Matthew Mitcham scores well on a totally new and different platform

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It was impressive enough seeing Matthew Mitcham – more renowned as an Olympic diver than a performing artist – on stage on Saturday night, singing, twisting and turning. But to learn that the show I had just witnessed was Mitcham’s first ever full festival performance was mind-blowing (albeit, he had dabbled in club theatre in Sydney prior).

Now, if you’re on top of your Aussie Sporting Hero Facts, you’d know that following his win in the 10m platform at the 2008 Olympics, Matthew went on to hard times, battling depression and using recreational drugs to try and overcome this, which in turn only left him in more of a downer state.

Since then he’s pulled himself out of the slump, penned an autobiography (astonishing for a twenty-something to already have done) and is now telling his story-so-far in the form of a musical, warts and all.

While his debut started out with a couple of faux pas (fittingly that the term should be French given he stuffed up a couple of words in the French opening song), the hour and a quarter that followed certainly made up for it.

Matthew went from what looked like several seconds of ‘Ja’mie Doing Her Best To Impress The High-School Principal’ to sounding like an accomplished off-Broadway performer by the time he got stuck into song two. The boy’s voice is actually that good. And he demonstrates fairly good range, too, covering tunes as diverse in vocal demand as Alanis Morrisette’s ‘Perfect’ (a song relative to the demands of coaches, family and Olympic peers) and Ute Lemper’s ‘Under Here’ (which celebrates his few moments of joy under water following those magical dives).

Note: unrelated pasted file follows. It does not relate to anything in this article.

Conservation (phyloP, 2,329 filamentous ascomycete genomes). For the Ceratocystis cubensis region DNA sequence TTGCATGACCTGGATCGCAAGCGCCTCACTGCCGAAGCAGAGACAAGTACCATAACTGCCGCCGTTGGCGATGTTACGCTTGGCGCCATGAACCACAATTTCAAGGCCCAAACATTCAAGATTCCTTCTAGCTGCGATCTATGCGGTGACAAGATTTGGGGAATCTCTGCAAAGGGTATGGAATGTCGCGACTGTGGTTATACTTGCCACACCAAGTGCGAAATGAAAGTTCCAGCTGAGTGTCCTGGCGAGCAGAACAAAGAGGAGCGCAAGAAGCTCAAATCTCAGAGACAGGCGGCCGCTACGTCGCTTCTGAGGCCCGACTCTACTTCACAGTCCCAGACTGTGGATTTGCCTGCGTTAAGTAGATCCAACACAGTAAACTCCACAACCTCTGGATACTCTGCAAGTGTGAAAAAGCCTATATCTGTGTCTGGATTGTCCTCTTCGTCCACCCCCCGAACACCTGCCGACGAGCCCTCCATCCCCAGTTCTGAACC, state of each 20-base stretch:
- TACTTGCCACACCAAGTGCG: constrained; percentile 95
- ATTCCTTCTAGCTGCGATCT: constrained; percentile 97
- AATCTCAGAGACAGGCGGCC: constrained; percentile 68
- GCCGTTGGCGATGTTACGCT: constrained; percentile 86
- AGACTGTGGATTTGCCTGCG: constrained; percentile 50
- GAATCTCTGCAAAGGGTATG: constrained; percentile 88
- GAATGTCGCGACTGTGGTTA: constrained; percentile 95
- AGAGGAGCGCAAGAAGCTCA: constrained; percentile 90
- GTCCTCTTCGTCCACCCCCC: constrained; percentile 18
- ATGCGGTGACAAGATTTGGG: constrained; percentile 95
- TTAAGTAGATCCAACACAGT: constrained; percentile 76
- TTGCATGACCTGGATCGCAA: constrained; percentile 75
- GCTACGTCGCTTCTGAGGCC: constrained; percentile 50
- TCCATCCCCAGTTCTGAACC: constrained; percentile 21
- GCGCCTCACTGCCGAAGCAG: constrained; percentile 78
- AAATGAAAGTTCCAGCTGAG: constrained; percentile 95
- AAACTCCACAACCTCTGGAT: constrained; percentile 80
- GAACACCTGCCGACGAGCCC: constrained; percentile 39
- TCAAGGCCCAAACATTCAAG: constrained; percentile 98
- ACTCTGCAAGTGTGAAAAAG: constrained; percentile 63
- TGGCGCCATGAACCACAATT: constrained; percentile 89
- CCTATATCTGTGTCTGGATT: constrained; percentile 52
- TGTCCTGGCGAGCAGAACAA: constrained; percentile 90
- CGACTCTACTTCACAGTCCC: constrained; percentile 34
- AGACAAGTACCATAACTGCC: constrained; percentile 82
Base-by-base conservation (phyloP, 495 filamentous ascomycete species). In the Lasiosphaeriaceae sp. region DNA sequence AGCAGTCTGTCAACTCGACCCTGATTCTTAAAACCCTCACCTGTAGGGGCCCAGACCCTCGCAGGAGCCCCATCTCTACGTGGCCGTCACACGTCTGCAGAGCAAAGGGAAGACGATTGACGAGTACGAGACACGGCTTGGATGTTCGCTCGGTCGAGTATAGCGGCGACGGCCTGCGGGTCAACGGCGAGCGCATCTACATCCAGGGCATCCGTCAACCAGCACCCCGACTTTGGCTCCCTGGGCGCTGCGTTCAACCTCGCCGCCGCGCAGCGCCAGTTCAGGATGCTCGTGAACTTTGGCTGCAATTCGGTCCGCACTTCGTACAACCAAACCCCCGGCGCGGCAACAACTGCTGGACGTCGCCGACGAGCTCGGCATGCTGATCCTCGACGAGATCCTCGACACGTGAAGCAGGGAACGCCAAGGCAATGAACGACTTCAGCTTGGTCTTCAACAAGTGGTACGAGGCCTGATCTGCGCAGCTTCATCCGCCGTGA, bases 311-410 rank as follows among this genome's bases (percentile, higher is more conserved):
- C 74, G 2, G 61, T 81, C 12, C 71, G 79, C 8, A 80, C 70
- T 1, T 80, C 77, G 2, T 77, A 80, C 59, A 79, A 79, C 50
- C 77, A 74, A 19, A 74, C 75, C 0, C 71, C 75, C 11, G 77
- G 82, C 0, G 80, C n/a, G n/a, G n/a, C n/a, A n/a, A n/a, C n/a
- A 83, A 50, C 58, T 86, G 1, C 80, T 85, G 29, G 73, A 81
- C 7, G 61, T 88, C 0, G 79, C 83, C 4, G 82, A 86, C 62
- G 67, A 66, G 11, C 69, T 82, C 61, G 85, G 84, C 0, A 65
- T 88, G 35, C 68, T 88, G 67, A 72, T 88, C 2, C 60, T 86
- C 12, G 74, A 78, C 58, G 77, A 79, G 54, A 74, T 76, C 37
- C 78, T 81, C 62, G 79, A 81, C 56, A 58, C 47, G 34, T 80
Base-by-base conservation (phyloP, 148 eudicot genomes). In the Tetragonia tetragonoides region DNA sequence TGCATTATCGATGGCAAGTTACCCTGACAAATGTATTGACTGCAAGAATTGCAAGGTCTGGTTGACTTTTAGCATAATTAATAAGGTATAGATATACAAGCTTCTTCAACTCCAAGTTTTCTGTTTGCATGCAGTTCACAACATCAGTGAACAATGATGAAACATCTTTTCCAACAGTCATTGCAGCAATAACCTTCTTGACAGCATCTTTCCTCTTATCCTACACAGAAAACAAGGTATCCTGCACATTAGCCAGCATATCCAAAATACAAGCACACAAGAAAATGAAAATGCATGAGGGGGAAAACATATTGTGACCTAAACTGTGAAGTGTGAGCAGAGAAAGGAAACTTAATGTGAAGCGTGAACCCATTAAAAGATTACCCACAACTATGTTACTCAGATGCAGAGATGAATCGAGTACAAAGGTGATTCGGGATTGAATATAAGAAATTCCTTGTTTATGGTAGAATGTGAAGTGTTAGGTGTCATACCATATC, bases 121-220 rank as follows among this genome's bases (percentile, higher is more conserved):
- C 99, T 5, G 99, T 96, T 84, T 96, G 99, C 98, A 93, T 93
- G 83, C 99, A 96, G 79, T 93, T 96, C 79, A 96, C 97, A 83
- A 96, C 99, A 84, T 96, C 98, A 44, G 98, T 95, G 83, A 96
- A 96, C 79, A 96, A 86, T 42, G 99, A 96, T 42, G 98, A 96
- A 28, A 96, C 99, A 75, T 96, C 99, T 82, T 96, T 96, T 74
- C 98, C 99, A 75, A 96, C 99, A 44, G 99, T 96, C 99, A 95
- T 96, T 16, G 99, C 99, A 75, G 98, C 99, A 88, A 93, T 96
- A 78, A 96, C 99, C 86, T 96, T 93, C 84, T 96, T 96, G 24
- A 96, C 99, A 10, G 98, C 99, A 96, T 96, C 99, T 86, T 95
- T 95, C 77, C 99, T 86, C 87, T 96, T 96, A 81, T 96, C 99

The narrative of ‘Twists & Turns’ is typical in segmentation to most rags-to-riches-to-tragedy-and-back biographies, but where it differs in production is with the presence of Matt’s ‘id’ – as Freud might refer to it – delivered wonderfully by Melbourne cabaret regular, Rhys ‘Spanky’ Morgan.

Morgan’s confidence, stemming from regular theatrical work not only on the east coast but in London, shines through in ‘Twists & Turns’ and while his presence indeed adds to the show’s twists, it doubles as certain support for Mitcham who, as you can imagine, would be an even bigger bundle of nerves on-stage if he’d have to carry out a quarter of his life story on his own in front of hundreds.

I’m giving you a 7.5, Mr Mitcham. Conquer those few nerves, and you could be looking at a 9.5 in two years.

‘Twists & Turns’ is on in the De Parel Spiegeltent at the Perth Cultural Centre until Saturday 8 March.
Tickets are available through www.fringeworld.com.au.